Most of the speculation concerning Dick Cheney for VP is centering on the political pros and cons. But it turns out Cheney is a good economist as well as a master of the inside government game. In fact, Cheney can lay claim to being one of the original supply-siders, in favor of lower marginal tax rates to create work and investment incentives that spur economic growth. “Dick Cheney is unabashedly for tax cuts,” supply-side guru Art Laffer, who has had extensive experience with Cheney, told me this morning. “He’s not a wuss; he stands up for what he believes in.”
When Cheney was deputy chief of staff to President Ford, he was involved in a number of meetings with Laffer. Laffer was originally the chief economist in the Office of Management and Budget during the first two years of the Nixon administration. He left to return to his native California, but was later summoned to be a consultant to Donald Rumsfeld, President Ford’s chief of staff, who was Cheney’s boss.
In 1975 and 1976, Laffer met frequently in Washington with Rumsfeld, Cheney, and other members of Ford’s staff. He was trying to persuade them that one of the policy levers necessary to rid the country of stagflation was an across-the-board reduction in marginal tax rates on individuals and business. At the time, Laffer was teaching at the University of Southern California, where he had already become a cult figure among undergraduate and graduate students in the business school. He had developed a theory which stated that when tax rates are prohibitively high, fewer people worked and invested in the economy because after-tax returns were insufficient: “Tax something, and you get less of it. Tax something less, and you get more of it,” Laffer asserted. His policy prescription to end the Republican recession was designed to raise work effort and capital investment by reducing tax rates and increasing after-tax returns on all economic activity. Further, the Chicago-trained economist argued that lower tax rates would actually increase tax revenues as a result of improved incentives and more rapid economic growth. On numerous occasions, the Californian drew his famous parabolic curve, which showed the theoretical maximum revenue yield from the most efficient tax system. Using the model, when tax rates are moved up the curve into the higher tax zone, the economy weakens and revenues fall. Moving tax rates down the curve would strengthen the economy and generate a flood of tax revenues for the federal budget.
During these meetings, both Rumsfeld and Cheney came to believe in the Laffer Curve. Regrettably, they were unable to sell Laffer’s idea to President Ford, who was counseled by then chief economic advisor, Alan Greenspan, and who remained a traditional Republican budget-balancer, refusing to accept the dynamic model of growth outlined by Art Laffer. Of course, Ford went on to lose the ‘76 presidential race to Jimmy Carter. When Ronald Reagan used the Laffer curve as the economic centerpiece in his 1980 run against Carter, the challenger won in a landslide.
But back to Cheney. Years later, in 1986, Cheney was the only elected official — by then he was a Republican House member — to endorse Laffer in a crowded Senate primary run in the Golden State. Even Jack Kemp refused to take sides in that race. Two years later, I found myself on an economic panel at Gerry Ford’s annual get-together in Beaver Creek, Colo., sponsored by the American Enterprise Institute. Ford would meet yearly in the spring with his former fellow heads of state, including James Callaghan of Britain, Valéry Giscard d’Estaing of France, and Helmut Schmidt of Germany. Dozens of businessmen attended the event. As a former OMB chief economist in Reagan’s first term, the same job Laffer held ten years earlier, I made the case that seven years of prosperity under Reagan, creating 20 million new jobs, a 4% economic growth rate and substantially reduced inflation, proved that Laffer was right. In fact, tax revenues came pouring in after Reagan’s supply-side tax cuts were fully implemented in 1983, so much so that the overrated budget deficit had diminished to less than 2% of GDP. And counting state and local receipts, the overall U.S. budget was nearly in balance.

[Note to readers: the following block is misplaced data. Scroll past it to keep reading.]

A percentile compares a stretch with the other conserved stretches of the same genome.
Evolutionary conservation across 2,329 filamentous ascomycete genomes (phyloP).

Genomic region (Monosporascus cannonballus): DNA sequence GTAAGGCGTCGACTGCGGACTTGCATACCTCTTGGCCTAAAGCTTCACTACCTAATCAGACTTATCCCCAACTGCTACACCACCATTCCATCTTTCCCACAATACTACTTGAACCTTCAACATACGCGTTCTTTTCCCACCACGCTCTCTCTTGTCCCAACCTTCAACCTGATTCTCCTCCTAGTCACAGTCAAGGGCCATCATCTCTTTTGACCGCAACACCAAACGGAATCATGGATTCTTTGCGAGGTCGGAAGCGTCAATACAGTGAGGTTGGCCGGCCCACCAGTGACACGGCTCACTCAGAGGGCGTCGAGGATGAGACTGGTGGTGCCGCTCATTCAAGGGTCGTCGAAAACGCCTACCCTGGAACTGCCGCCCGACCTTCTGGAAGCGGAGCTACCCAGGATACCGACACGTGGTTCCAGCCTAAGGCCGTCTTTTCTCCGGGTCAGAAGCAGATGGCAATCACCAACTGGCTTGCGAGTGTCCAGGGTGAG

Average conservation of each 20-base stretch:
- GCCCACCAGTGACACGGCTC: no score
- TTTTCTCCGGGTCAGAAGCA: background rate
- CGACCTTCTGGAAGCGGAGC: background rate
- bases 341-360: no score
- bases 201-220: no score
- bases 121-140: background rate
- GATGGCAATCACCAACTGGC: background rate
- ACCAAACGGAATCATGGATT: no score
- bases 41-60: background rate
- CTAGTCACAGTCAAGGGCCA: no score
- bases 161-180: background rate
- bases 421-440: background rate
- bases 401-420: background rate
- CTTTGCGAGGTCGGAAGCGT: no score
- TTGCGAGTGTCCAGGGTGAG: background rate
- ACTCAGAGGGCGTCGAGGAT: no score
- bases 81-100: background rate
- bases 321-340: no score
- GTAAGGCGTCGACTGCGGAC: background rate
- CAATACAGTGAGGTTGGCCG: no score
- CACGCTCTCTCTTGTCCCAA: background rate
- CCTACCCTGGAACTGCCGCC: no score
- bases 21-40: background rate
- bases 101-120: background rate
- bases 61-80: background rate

I also argued that if the then-VP George Bush Sr. kept his “Read my lips, no new taxes” pledge, the economy would continue to roar and the federal budget would soon move into surplus. My riff caused quite a stir. All the former heads of state opposed me during the Q&A period. Most of the traditional budget-balancing CEOs sitting around the large table were skeptical.
After the session broke up, I was collecting my papers, feeling kind of lonely, when Dick Cheney came up to me to chat. By then the Wyomian was Republican Whip in the House. He told me that he really enjoyed my talk and agreed with me that the Reagan tax cuts worked successfully. We were standing alone drinking coffee when President Ford walked over. Cheney told Ford, “You know, Mr. President, Kudlow here is right.” Ford responded by looking me straight in the eye saying, “Kudlow, you’re my favorite supply-sider. But I don’t believe a word of it.”
An AEI staffer had snapped a photo of the three of us, and that picture is hanging in my office today. If Dick Cheney winds up being vice president, he’ll have a strong hand in the Bush Jr. economic policy process. It speaks well of Gov. Bush’s tax-cutting commitment that he would appoint Cheney as his No. 2. Look for Cheney to not only press for Bush’s initial tax-rate reduction plan, but also to push even broader and more powerful tax-cut programs later on.